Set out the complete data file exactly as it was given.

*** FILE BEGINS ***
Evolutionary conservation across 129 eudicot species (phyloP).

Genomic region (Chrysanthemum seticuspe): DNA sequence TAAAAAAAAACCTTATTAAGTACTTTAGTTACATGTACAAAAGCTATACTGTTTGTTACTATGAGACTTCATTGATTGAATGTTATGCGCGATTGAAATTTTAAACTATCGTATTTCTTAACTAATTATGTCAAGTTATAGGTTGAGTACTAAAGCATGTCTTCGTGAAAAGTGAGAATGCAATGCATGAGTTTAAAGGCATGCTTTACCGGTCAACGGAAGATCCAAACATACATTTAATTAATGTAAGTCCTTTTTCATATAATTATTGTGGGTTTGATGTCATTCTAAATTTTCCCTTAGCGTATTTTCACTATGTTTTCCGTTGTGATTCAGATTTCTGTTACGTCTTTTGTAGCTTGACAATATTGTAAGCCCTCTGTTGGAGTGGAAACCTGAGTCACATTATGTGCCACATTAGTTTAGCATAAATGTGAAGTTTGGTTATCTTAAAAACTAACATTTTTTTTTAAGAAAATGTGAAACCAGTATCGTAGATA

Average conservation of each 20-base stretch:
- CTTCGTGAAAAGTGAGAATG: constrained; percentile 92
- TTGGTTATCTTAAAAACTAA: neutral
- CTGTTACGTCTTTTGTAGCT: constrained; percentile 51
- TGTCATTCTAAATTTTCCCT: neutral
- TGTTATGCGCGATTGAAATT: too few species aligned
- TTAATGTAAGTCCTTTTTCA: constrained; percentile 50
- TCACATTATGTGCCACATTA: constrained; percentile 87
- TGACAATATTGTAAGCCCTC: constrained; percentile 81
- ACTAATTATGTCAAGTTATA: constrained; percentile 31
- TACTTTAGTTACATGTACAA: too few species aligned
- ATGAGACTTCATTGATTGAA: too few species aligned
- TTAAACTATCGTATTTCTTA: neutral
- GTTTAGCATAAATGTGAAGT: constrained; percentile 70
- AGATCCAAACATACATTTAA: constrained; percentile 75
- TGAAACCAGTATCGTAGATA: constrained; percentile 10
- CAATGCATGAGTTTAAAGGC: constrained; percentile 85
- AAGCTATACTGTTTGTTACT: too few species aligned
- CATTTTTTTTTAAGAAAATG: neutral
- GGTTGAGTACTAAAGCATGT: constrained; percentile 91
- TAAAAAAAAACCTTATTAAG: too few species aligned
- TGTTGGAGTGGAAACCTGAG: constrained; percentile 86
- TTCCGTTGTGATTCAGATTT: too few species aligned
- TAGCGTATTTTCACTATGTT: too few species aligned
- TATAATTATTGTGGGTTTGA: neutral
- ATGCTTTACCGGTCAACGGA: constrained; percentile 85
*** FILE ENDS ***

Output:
Evolutionary conservation across 129 eudicot species (phyloP).

Genomic region (Chrysanthemum seticuspe): DNA sequence TAAAAAAAAACCTTATTAAGTACTTTAGTTACATGTACAAAAGCTATACTGTTTGTTACTATGAGACTTCATTGATTGAATGTTATGCGCGATTGAAATTTTAAACTATCGTATTTCTTAACTAATTATGTCAAGTTATAGGTTGAGTACTAAAGCATGTCTTCGTGAAAAGTGAGAATGCAATGCATGAGTTTAAAGGCATGCTTTACCGGTCAACGGAAGATCCAAACATACATTTAATTAATGTAAGTCCTTTTTCATATAATTATTGTGGGTTTGATGTCATTCTAAATTTTCCCTTAGCGTATTTTCACTATGTTTTCCGTTGTGATTCAGATTTCTGTTACGTCTTTTGTAGCTTGACAATATTGTAAGCCCTCTGTTGGAGTGGAAACCTGAGTCACATTATGTGCCACATTAGTTTAGCATAAATGTGAAGTTTGGTTATCTTAAAAACTAACATTTTTTTTTAAGAAAATGTGAAACCAGTATCGTAGATA

Average conservation of each 20-base stretch:
- CTTCGTGAAAAGTGAGAATG: constrained; percentile 92
- TTGGTTATCTTAAAAACTAA: neutral
- CTGTTACGTCTTTTGTAGCT: constrained; percentile 51
- TGTCATTCTAAATTTTCCCT: neutral
- TGTTATGCGCGATTGAAATT: too few species aligned
- TTAATGTAAGTCCTTTTTCA: constrained; percentile 50
- TCACATTATGTGCCACATTA: constrained; percentile 87
- TGACAATATTGTAAGCCCTC: constrained; percentile 81
- ACTAATTATGTCAAGTTATA: constrained; percentile 31
- TACTTTAGTTACATGTACAA: too few species aligned
- ATGAGACTTCATTGATTGAA: too few species aligned
- TTAAACTATCGTATTTCTTA: neutral
- GTTTAGCATAAATGTGAAGT: constrained; percentile 70
- AGATCCAAACATACATTTAA: constrained; percentile 75
- TGAAACCAGTATCGTAGATA: constrained; percentile 10
- CAATGCATGAGTTTAAAGGC: constrained; percentile 85
- AAGCTATACTGTTTGTTACT: too few species aligned
- CATTTTTTTTTAAGAAAATG: neutral
- GGTTGAGTACTAAAGCATGT: constrained; percentile 91
- TAAAAAAAAACCTTATTAAG: too few species aligned
- TGTTGGAGTGGAAACCTGAG: constrained; percentile 86
- TTCCGTTGTGATTCAGATTT: too few species aligned
- TAGCGTATTTTCACTATGTT: too few species aligned
- TATAATTATTGTGGGTTTGA: neutral
- ATGCTTTACCGGTCAACGGA: constrained; percentile 85